Some of my fondest memories and favorite meals are tied to this time of the year. In the African American community, the holidays have always been regarded as a time of homecoming and revelry. It’s a special time for my family, since both of my grandparents were married on Christmas Eve. Every year, our entire family comes together in Virginia to celebrate their anniversaries, along with the rest of our holiday festivities.
We’d all gather at my grandparents’ house and there would be singing, dancing, and an endless flow of friends and family bringing gifts and food. For me, this night was better than Christmas Day since I was always more excited about the plates than the presents.
Whether we were celebrating a birthday or a Christmas party, the kitchen was always the heart of the celebration. It was the hub of the holidays, brimming with the heat of the oven, the aromas of freshly-roasted vegetables, the laughter of kids running about, and the legacy of generations cooking together using recipes passed down through our family.
We would wait all year for Great Grandpa’s peanut soup, Grandma Serina’s corn pudding, Grandpa Steve’s sweet but tangy mustard glaze for the ham, and of course, Grandma Virginia’s candied yams. With the exception of a few dishes, many of the dishes on our holiday table were vegetarian.
Growing up, I often wondered—and complained about—why the menu rarely changed. However, I now understand that these time-honored dishes were part of the tradition in the first place.
As Adrian Miller, author of Soul Food: The Surprising Story of an American Cuisine, One Plate at a Time, explains: “Holiday food is inextricable from soul food, which is essentially the celebration food of the rural South.”
As with most soul food, there is a thread in these dishes that leads back to the foodways of slavery, but the foods that create the traditional southern African American holiday plate are a representation of freedom and the culinary creativity of liberated slaves.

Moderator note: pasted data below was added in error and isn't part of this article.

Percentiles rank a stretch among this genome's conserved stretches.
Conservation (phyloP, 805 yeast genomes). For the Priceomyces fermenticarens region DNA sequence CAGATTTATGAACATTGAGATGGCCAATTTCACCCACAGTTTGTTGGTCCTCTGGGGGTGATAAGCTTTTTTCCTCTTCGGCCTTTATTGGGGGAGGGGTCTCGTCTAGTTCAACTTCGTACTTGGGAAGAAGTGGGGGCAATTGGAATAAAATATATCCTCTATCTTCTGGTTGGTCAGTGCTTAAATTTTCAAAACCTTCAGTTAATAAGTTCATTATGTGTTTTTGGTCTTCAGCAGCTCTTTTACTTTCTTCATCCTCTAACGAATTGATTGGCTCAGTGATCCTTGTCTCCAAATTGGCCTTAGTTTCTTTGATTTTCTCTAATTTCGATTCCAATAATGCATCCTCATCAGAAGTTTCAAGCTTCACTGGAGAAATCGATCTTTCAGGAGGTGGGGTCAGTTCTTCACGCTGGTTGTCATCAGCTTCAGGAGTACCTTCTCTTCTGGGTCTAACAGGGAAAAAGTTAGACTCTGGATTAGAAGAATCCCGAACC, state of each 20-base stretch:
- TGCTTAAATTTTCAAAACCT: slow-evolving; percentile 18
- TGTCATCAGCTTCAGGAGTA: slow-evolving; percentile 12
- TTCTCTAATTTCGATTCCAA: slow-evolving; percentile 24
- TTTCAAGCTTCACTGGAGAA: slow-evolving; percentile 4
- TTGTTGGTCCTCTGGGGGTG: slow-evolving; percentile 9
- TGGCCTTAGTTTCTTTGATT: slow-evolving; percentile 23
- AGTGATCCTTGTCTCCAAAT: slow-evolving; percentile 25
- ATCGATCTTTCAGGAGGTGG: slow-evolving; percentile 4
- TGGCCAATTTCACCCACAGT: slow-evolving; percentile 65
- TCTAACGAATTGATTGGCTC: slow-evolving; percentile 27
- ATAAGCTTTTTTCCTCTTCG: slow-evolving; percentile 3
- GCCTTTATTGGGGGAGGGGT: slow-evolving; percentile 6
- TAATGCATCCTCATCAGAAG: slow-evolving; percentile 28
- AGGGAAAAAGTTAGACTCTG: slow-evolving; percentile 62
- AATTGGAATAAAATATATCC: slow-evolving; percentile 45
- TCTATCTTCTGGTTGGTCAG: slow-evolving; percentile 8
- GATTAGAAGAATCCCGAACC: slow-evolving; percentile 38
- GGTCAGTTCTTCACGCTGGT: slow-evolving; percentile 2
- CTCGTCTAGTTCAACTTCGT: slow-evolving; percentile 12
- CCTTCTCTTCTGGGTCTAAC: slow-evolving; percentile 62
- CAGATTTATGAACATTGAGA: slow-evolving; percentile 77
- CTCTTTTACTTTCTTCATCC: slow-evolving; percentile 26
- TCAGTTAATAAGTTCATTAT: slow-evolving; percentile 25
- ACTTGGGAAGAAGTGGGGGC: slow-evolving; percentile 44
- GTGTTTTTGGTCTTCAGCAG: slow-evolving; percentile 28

For the most part, the diet of enslaved Blacks was mostly vegetarian, since ample meat protein was not common to come by for those who could not control their own diets or access their choice of foods. However, during antebellum winter harvest celebrations, they were allowed to commune with other slaves and enjoy foods like turkey, the rare hot wheat rolls, sugary desserts, and ham.
As freed Blacks ventured North, their recipes and traditions migrated with them. They used this cuisine and its dishes to create a sense of culture and connection within their new communities. These dishes have been passed from generation to generation, becoming an intricate part of southern African American celebration culture and adorning our personal narratives.
While my holiday menu this December remains unchanged, I’m switching up the base ingredients in my grandparents’ legendary recipes. This year, my sweet corn crème brulée, classic smothered pork chops, turkey with cranberry sauce, and mustard-glazed holiday ham are all plant-based. By creating vegan adaptations of these traditional holiday dishes, I’m able to simultaneously honor the heritage in these recipes and channel the culinary inequity my ancestors faced. I’m sharing this warm, refined, nourishing spread that celebrates the joy, love, resilience, and compassion of my food history.